NAB Reflections: Panasonic’s Mike Bergeron on 8K ROI and the Smart Studio

Automated production and AR technology are also part of the studio design

Panasonic’s NAB 2019 presence offered some new twists, including a Smart Studio facility that made great use of automated production and AR technology as well as an 8K ROI camera system that shows an 8K application that can make sense in an HD and 4K world.

Panasonic’s Mike Bergeron says the company is looking to offer more systems solutions.

Mike Bergeron, senior product manager, camera systems, Panasonic, says that the Smart Studio is designed to do two things.

“From a business standpoint, we are trying to expand and get into a system sale that builds on our relationships with our customers,” he says. “We also want to deliver a whole system rather than just a component of the system.”

The Smart Studio on display at NAB 2019 involved a Panasonic UE150 4K camera operating in HD mode so that the 4K resolution could be used to provide intelligent zoom with Full HD resolution (and two views can be cropped out of the same camera). The UE150 was mounted on a Technopoint dolly that was built around PTZ cameras and is also compatible with BlackTrax real-time tracking (which in the demo would track the talent as they moved around the Smart Studio). The Technopoint was also able to drive PTZ data to a Brainstorm AR system, which was able to provide augmented-reality virtual graphics in the studio.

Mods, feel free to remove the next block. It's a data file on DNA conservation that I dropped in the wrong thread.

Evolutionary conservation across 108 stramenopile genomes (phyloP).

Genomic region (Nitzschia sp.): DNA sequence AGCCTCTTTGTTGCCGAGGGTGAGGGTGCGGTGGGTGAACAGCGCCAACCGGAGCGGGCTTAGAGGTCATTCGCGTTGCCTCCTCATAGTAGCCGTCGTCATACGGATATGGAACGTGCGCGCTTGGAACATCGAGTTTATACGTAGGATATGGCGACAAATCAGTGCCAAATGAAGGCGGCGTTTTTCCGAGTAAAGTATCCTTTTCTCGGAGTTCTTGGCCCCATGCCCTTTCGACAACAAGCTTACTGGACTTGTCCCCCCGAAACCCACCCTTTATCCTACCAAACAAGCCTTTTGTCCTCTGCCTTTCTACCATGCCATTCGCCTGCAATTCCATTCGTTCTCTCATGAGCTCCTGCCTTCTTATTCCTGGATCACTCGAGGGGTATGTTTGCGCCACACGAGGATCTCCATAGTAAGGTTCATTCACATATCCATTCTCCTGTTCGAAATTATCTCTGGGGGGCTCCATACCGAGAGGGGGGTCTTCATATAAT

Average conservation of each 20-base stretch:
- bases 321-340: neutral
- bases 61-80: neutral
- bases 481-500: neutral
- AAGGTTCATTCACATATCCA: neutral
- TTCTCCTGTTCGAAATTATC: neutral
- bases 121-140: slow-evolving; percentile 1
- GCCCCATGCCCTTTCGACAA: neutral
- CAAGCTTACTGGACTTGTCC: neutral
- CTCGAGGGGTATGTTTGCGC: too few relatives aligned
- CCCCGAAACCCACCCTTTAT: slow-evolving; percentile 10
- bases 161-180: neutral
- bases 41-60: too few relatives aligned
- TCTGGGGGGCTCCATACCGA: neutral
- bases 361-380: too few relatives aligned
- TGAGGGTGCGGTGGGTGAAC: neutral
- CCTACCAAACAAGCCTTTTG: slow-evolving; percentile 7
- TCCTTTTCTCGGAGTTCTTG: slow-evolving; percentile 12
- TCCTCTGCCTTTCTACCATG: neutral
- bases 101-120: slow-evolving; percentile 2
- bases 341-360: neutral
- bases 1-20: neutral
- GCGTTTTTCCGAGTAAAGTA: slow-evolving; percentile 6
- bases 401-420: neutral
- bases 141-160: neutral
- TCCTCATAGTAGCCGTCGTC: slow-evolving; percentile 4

The Smart Studio was one example of how Panasonic is looking to use the extra pixels in a 4K image to drive HD workflows. Another example was Panasonic’s 8K ROI system coupled with a PL mount, which allows even more pixels to be thrown at HD problems. A single 8K camera can be used to capture a complete field of play, and the Panasonic system allows multiple HD areas of interest to be independently controlled so that the single camera can do the work of multiple HD cameras.

“It solves all kinds of problems and can cut down setup time and reduce the number of seat kills needed [to place cameras in a venue],” says Bergeron. “We are also working with Fletcher on a three-camera system where a Fletcher controller can drive the zoom, pan, and tilt and pull the equivalent of six or nine camera angles [from the three cameras]. That then is run into a switcher so that you can produce a show that looks like it has a large number of cameras.”

Solid partnerships were a theme at the booth this year, with Panasonic showing a wireless 4K solution that relies on technology from Wave Central. Bergeron says it will be an attractive option for venue video teams who need a wireless 4K solution to produce a quality show that gets close to fans in the stands and in-venue reporters who report from around the venue.

Panasonic also displayed a prototype of its first 4K camcorder for the P2 format.

“We have an imaging platform that fits very nicely into the camcorder format,” Bergeron explains, “and there are a lot of applications that are looking for 4K.”


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